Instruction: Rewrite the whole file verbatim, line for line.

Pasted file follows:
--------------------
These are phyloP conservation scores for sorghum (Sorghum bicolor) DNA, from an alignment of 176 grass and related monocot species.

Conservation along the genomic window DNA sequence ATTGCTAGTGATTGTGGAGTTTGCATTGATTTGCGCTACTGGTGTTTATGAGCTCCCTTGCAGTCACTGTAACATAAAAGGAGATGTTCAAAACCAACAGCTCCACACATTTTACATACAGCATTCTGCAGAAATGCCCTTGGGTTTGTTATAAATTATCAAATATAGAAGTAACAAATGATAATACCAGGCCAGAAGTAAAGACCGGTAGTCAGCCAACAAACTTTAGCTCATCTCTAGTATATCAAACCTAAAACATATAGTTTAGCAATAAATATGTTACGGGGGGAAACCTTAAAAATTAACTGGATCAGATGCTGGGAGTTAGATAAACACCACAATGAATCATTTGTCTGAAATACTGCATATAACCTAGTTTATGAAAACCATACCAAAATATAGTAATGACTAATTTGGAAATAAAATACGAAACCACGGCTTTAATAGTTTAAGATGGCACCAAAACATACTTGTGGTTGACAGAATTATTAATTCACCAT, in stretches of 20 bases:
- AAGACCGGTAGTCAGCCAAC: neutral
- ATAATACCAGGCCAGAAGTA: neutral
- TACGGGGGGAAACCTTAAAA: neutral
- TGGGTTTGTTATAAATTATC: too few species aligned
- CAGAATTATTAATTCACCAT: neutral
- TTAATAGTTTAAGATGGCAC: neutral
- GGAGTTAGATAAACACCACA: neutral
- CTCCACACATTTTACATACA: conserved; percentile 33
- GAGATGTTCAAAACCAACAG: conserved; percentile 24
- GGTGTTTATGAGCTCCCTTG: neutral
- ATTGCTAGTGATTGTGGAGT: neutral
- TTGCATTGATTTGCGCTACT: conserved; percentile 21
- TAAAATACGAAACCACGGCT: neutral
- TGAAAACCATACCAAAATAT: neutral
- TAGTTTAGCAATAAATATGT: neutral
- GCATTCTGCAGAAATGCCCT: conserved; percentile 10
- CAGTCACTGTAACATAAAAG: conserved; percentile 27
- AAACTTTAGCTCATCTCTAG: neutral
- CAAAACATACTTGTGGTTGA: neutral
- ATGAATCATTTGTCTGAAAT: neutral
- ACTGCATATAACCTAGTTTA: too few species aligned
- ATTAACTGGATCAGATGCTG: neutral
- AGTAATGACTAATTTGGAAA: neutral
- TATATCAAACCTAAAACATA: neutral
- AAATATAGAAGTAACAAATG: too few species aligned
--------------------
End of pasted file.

These are phyloP conservation scores for sorghum (Sorghum bicolor) DNA, from an alignment of 176 grass and related monocot species.

Conservation along the genomic window DNA sequence ATTGCTAGTGATTGTGGAGTTTGCATTGATTTGCGCTACTGGTGTTTATGAGCTCCCTTGCAGTCACTGTAACATAAAAGGAGATGTTCAAAACCAACAGCTCCACACATTTTACATACAGCATTCTGCAGAAATGCCCTTGGGTTTGTTATAAATTATCAAATATAGAAGTAACAAATGATAATACCAGGCCAGAAGTAAAGACCGGTAGTCAGCCAACAAACTTTAGCTCATCTCTAGTATATCAAACCTAAAACATATAGTTTAGCAATAAATATGTTACGGGGGGAAACCTTAAAAATTAACTGGATCAGATGCTGGGAGTTAGATAAACACCACAATGAATCATTTGTCTGAAATACTGCATATAACCTAGTTTATGAAAACCATACCAAAATATAGTAATGACTAATTTGGAAATAAAATACGAAACCACGGCTTTAATAGTTTAAGATGGCACCAAAACATACTTGTGGTTGACAGAATTATTAATTCACCAT, in stretches of 20 bases:
- AAGACCGGTAGTCAGCCAAC: neutral
- ATAATACCAGGCCAGAAGTA: neutral
- TACGGGGGGAAACCTTAAAA: neutral
- TGGGTTTGTTATAAATTATC: too few species aligned
- CAGAATTATTAATTCACCAT: neutral
- TTAATAGTTTAAGATGGCAC: neutral
- GGAGTTAGATAAACACCACA: neutral
- CTCCACACATTTTACATACA: conserved; percentile 33
- GAGATGTTCAAAACCAACAG: conserved; percentile 24
- GGTGTTTATGAGCTCCCTTG: neutral
- ATTGCTAGTGATTGTGGAGT: neutral
- TTGCATTGATTTGCGCTACT: conserved; percentile 21
- TAAAATACGAAACCACGGCT: neutral
- TGAAAACCATACCAAAATAT: neutral
- TAGTTTAGCAATAAATATGT: neutral
- GCATTCTGCAGAAATGCCCT: conserved; percentile 10
- CAGTCACTGTAACATAAAAG: conserved; percentile 27
- AAACTTTAGCTCATCTCTAG: neutral
- CAAAACATACTTGTGGTTGA: neutral
- ATGAATCATTTGTCTGAAAT: neutral
- ACTGCATATAACCTAGTTTA: too few species aligned
- ATTAACTGGATCAGATGCTG: neutral
- AGTAATGACTAATTTGGAAA: neutral
- TATATCAAACCTAAAACATA: neutral
- AAATATAGAAGTAACAAATG: too few species aligned